Otherwise, there wasn’t much of a construction impact. So long as this work continues building by building–and I assume that’s the plan–the Grand Floridian doesn’t feel or sound like a construction zone. Sure, there are construction workers coming and going (particularly along the path leading past Gasparilla Island Grill), but there are always maintenance workers, landscaping, housekeeping, etc. That’s par for the course, and necessary to service the hotel and keep the grounds looking nice.
There are times when I’ve felt like there’s too much noise or visual blight due to hotel construction at Walt Disney World. That’s not my take here; I would not hesitate to book another stay at the Grand Floridian during this project. (Well, I would since we’re out of points for the year, but that has nothing to do with construction!)
As always, your mileage may vary. If you’ll be spending a lot of time in the room during daytime hours or are sensitive to noise, consider making a room request away from wherever the work is occurring during your vacation.
Anyway, it seems like an open secret that the Grand Floridian is replacing its standard hotel rooms (pictured above) with something in the style of the resort studios.
We are incredibly pleased by this news (or rumor, depending upon how you look at it). For years, we’ve been complaining that the rooms are not commensurate with the prices. I’d go as far as to say that the Grand Floridian regular guest rooms are among the dullest at Walt Disney World. You’d be hard-pressed to distinguish them from a mid-range Hilton or Marriott.
Above is a look at the Resort Studio.
To me, it’s a night and day difference–easily the biggest before/after improvement of any hotel room at Walt Disney World in the last decade. This reimagining brought with it greater usability, attention to details, luxurious finishings, thematic flourishes, and a range of other details. Whether you’re assessing from a function or form perspective, these are a marked improvement.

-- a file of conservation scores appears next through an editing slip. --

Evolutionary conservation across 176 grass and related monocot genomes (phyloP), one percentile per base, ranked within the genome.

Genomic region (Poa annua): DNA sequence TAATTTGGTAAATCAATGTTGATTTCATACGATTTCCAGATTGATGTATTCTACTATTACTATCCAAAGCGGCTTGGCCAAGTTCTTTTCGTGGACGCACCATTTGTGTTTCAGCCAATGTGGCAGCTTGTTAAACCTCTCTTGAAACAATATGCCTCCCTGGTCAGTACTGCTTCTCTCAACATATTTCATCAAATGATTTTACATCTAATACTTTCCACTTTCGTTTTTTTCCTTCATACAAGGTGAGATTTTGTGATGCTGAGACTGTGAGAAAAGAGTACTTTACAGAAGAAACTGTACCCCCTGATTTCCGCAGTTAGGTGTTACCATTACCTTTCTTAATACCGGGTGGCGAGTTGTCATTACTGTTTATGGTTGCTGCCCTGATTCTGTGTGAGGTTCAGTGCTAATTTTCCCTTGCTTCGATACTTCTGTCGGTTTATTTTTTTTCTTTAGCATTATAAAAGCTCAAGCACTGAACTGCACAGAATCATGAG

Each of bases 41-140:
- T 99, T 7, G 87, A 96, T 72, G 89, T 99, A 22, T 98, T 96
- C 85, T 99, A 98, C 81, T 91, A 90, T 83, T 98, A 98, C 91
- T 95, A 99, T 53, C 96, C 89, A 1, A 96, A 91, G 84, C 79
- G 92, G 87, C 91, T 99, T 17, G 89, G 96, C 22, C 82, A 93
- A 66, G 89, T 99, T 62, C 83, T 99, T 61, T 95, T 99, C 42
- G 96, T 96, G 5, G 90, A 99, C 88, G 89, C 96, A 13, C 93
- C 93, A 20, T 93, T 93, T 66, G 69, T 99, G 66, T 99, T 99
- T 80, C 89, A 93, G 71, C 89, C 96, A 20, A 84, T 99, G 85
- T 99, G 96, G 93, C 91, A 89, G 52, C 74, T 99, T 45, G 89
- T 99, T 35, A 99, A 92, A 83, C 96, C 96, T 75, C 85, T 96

I’d go a step further than that, and say the Resort Studios are the best rooms from an objective perspective–or at least in contention for that. I personally prefer a handful of other rooms, but there’s no denying the quality of these.
It makes complete sense that Walt Disney World is replicating this style on the hotel side of Grand Floridian, as the team behind these rooms absolutely crushed it. This will be a huge improvement, with guests no longer questioning (to the same degree) how this room cost $800 or more.
Additionally, Narcoossee’s–the waterfront restaurant at Grand Floridian–is now closed. Narcoossee’s is expected to reopen in 2023 as an enhanced dining experience. In the meantime, Citricos is now open seven days a week.
Specifics of this reimagining also have not been officially announced, but the length of the project alone suggests we’re going to see significant changes. Probably greater in scope than the largely-cosmetic updates at Citricos, and potentially entailing layout changes to the dining room and kitchen. While we loved the ambiance and style of Narcoossee’s, we’re willing to withhold judgment as the Citricos reimagining turned out nicely. (Although I think there was less downside risk there; Citricos needed a new look, Narcoossee’s does not.)
Beyond this, it’s rumored that Grand Floridian will receive a substantial overhaul in 2022 or 2023 with “Enchanted Gardens” as the unifying visual style. (That’s the term used by the Disney Files magazine for DVC members. I haven’t seen “Enchanted Gardens” used anywhere else when describing the reimagining, but there’s presumably a basis for it somewhere.)
This could encompass the lobby, restaurants, and other amenities. An overhaul of the lobby seems like an inevitability at this point. Although I don’t think that’s necessary (do the Grand Canyon Concourse in the Contemporary first!), I do think this style could be used as the basis for a refresh.